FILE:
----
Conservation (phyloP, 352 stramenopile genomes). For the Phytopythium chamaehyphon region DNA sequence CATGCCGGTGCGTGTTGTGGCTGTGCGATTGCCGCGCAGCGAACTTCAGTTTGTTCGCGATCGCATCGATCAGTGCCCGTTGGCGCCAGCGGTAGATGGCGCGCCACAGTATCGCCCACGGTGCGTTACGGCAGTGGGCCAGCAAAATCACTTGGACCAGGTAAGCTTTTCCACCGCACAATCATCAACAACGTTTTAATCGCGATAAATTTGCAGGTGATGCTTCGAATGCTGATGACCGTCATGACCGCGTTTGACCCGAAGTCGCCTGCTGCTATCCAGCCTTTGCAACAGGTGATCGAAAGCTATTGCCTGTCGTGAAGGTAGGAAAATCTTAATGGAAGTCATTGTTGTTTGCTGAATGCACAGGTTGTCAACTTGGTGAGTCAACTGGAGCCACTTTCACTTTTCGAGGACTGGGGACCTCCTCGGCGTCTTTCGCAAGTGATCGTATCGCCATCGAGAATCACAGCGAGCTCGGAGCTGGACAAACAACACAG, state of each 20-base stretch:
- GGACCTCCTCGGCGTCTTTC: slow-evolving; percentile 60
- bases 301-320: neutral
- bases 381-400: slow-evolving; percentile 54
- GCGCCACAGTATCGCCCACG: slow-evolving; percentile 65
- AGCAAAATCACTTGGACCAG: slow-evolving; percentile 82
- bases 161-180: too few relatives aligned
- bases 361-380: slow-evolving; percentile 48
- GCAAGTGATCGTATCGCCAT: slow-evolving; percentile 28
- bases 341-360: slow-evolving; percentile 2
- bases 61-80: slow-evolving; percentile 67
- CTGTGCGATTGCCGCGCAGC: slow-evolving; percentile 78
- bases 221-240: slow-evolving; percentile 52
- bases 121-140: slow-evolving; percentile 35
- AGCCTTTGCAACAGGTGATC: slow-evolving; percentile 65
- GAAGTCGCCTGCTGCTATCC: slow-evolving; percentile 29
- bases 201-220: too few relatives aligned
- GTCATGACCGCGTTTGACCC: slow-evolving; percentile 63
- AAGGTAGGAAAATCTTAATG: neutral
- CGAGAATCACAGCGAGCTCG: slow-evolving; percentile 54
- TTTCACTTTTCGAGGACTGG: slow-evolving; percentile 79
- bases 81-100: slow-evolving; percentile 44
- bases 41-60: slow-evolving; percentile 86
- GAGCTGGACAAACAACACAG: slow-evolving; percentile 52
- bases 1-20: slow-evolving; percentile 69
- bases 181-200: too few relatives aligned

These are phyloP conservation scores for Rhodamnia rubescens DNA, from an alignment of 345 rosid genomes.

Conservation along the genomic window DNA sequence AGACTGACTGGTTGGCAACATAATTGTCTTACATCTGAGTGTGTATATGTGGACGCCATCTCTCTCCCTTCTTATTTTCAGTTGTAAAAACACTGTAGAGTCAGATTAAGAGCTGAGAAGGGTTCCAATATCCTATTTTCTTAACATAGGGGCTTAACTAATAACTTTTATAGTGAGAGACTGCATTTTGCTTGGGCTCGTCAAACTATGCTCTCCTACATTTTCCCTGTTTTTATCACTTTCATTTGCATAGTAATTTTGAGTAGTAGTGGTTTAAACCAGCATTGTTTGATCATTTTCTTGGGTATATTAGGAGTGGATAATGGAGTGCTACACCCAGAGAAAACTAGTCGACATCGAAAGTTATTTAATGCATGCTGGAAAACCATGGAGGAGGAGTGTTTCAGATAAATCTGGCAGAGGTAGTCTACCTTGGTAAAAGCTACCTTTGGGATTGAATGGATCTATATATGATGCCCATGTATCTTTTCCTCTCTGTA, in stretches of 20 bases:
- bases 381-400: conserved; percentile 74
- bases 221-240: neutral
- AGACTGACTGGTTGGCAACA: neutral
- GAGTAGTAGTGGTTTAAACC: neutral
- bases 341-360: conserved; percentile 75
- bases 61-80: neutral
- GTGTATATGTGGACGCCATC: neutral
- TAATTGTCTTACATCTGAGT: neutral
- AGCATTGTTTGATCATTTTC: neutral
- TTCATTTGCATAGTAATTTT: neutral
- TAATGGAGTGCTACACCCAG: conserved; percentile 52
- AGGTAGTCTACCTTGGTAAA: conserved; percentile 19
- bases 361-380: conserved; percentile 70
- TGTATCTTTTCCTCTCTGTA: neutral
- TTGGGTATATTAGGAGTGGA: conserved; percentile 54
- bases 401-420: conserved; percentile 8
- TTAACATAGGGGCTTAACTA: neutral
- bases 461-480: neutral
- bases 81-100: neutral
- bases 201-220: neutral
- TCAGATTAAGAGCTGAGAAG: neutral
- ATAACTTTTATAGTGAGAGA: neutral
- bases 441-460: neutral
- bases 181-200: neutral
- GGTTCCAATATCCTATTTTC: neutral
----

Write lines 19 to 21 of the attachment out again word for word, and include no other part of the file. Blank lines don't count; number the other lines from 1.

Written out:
- AAGGTAGGAAAATCTTAATG: neutral
- CGAGAATCACAGCGAGCTCG: slow-evolving; percentile 54
- TTTCACTTTTCGAGGACTGG: slow-evolving; percentile 79